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Enable Alexa notifications to know when your pizza is on the way

Alexa can send notifications when your Amazon order or Domino's pizza order goes out for delivery. Here's how.

Taylor Martin CNET Contributor
Taylor Martin has covered technology online for over six years. He has reviewed smartphones for Pocketnow and Android Authority and loves building stuff on his YouTube channel, MOD. He has a dangerous obsession with coffee and is afraid of free time.
Taylor Martin
4 min read
Tyler Lizenby/CNET

Last year, Amazon  added the ability for Alexa speakers to show unobtrusive notifications. Instead of only responding to user requests, Alexa speakers can now notify you -- via the light ring -- of certain events, like a package going out for delivery.

Originally, notifications were limited to Amazon package shipping updates and reminders but have since been updated to include support for third-party skills. (See our list of the most useful third-party Alexa skills here.) Here's how notifications on Alexa will work and how to enable them.

How Alexa notifications work

Aside from controlling your home or streaming music and podcasts, smart speakers specialize in giving you information -- answering questions, providing traffic or weather updates and connecting you to third-party services via what Amazon calls skills. The next logical step is to allow those skills to push the pertinent information to those who choose to receive it.

Notifications are signaled by a chime and a pulsing yellow light on the light ring. Notifications on Alexa devices with screens, such as the Echo Show and Echo Spot , will display in the notifications banner and in the Notifications card (which can be toggled in settings under Home & Clock). To interact with Alexa notifications say the following.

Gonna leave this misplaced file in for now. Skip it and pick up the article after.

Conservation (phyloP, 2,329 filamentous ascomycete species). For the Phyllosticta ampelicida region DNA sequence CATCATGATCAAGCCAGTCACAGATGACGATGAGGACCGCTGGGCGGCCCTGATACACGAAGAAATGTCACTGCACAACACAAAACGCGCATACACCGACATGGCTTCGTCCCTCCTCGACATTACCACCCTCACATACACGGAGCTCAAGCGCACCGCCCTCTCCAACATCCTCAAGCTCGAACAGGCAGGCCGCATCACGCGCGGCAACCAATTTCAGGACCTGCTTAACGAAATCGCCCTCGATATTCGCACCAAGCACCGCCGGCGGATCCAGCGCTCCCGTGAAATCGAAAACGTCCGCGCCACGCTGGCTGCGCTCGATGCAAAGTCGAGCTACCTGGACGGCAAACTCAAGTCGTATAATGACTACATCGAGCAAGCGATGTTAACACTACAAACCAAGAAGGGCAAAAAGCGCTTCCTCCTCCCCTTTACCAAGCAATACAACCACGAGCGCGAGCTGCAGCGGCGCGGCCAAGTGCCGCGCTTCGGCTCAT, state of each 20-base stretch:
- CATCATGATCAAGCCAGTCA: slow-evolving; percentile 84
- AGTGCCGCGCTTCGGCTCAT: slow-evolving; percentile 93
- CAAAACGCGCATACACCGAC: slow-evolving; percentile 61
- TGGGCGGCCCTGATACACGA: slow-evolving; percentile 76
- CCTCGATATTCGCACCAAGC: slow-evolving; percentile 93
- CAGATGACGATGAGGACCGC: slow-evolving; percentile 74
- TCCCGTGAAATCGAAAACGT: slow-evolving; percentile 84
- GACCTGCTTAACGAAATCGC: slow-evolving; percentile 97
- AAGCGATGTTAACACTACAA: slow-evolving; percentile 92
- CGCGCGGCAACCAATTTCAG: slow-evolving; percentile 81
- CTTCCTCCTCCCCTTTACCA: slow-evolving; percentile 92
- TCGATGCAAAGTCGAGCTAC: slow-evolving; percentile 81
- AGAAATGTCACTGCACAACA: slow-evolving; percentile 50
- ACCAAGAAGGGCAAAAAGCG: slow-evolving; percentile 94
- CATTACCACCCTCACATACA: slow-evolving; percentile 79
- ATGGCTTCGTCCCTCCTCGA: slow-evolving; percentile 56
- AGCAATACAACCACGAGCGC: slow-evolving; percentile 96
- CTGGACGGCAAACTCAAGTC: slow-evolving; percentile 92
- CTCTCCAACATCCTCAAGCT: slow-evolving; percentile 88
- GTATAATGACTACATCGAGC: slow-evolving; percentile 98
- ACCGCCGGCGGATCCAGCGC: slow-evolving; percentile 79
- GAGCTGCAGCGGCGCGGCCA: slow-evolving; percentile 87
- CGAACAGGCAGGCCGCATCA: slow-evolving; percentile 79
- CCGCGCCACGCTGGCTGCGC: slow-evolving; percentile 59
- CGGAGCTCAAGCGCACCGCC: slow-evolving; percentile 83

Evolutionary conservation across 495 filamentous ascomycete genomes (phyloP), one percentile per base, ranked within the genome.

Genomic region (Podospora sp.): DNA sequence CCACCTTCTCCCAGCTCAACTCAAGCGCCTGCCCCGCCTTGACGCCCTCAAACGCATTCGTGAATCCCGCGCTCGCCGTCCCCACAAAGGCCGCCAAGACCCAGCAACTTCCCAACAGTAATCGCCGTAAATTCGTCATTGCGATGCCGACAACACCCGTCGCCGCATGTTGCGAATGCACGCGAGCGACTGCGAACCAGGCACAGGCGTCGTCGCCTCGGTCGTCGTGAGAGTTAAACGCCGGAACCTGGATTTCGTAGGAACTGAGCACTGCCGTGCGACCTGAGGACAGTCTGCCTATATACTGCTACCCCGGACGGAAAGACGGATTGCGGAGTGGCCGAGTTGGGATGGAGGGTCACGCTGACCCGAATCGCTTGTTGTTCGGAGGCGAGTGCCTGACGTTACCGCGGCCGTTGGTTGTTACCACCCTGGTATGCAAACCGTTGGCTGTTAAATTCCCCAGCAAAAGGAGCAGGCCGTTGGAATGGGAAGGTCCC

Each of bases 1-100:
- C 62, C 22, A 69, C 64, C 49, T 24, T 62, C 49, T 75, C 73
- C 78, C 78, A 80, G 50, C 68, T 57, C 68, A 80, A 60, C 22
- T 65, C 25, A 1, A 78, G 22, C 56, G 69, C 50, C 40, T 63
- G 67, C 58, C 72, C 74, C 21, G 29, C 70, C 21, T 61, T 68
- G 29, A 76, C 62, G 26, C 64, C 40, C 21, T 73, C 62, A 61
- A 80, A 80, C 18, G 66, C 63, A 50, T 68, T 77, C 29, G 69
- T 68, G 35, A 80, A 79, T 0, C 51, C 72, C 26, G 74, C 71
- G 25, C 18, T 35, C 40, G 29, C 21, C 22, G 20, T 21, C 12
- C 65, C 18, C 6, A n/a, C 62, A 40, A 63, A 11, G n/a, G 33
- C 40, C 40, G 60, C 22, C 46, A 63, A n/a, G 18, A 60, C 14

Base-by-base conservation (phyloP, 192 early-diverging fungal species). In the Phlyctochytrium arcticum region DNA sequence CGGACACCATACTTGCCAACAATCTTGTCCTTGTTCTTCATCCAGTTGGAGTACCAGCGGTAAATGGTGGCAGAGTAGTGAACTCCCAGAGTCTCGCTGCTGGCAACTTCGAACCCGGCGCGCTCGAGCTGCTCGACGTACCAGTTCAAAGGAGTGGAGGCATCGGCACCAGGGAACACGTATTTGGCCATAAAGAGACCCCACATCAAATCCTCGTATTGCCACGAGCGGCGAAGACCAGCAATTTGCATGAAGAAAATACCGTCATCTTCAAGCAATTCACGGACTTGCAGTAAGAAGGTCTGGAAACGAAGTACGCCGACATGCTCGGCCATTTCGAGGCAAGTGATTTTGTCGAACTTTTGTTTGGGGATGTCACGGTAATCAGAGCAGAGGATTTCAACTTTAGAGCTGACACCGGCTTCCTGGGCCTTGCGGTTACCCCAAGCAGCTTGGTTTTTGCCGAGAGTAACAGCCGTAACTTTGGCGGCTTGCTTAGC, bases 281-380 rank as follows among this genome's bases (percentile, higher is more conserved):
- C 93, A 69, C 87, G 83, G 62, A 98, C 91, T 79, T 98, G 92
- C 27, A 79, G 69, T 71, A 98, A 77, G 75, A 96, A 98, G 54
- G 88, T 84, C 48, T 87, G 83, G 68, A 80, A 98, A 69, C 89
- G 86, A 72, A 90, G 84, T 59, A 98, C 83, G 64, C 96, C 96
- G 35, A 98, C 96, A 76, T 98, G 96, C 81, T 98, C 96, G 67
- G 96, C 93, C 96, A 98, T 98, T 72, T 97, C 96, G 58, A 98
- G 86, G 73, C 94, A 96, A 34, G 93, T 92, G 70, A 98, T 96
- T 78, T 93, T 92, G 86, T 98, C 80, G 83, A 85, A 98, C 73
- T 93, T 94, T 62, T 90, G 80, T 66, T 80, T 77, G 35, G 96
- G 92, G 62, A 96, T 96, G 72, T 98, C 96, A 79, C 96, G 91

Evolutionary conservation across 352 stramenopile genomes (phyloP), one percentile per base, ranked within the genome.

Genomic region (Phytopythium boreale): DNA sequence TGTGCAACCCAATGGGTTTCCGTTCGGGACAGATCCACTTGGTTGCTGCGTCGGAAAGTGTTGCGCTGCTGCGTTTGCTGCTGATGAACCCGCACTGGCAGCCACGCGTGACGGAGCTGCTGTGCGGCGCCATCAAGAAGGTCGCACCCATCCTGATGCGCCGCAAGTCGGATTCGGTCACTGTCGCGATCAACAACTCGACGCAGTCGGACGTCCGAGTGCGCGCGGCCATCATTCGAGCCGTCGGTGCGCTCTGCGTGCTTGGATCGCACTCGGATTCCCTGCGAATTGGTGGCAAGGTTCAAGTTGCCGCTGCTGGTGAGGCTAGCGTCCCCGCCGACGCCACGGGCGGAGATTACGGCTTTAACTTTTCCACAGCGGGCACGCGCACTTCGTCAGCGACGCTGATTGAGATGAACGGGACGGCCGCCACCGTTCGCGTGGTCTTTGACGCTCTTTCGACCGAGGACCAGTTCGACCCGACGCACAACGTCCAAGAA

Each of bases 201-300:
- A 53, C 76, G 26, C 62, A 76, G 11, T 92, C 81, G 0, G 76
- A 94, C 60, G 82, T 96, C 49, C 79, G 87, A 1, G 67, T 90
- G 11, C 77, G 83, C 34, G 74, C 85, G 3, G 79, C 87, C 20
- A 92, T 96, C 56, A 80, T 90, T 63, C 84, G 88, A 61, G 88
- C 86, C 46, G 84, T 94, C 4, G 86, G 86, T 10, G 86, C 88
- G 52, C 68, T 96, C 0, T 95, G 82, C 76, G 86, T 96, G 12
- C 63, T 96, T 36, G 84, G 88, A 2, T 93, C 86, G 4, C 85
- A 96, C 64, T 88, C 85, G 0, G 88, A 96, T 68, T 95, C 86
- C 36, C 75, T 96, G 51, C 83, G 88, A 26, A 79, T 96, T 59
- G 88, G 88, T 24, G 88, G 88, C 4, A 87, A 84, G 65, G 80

• Check notifications: "Alexa, what are my notifications?" or, "Alexa, what did I miss?"
  • Navigate through notifications: "Alexa, next" or, "Alexa, previous."
  • Delete notifications: "Alexa, delete all of my notifications."

If you're worried this is just another way for companies to deliver ads, fear not. Amazon last year banned ads from third-party skills, though you may still hear the occasional ad when streaming music or in your Flash Briefing.

How to enable notifications

Watch this: How to enable Alexa notifications

While notifications sound like they could be a free-for-all on a smart speaker, Amazon made the smart call to make notifications an opt-in process on a per-skill basis. That means you will have to manually opt in to notifications for each and every skill you want to deliver notifications to your Alexa speakers.

To opt in to notifications:

  • Open the Alexa app on Android or iOS or go to alexa.amazon.com in a browser.
  • Expand the side menu by tapping the hamburger button in the top left.
  • Select Settings.
  • Under Accounts, select Notifications.
  • Select one of the options under Skills.
  • Click the toggle to the right of Alexa Notifications to switch it to On.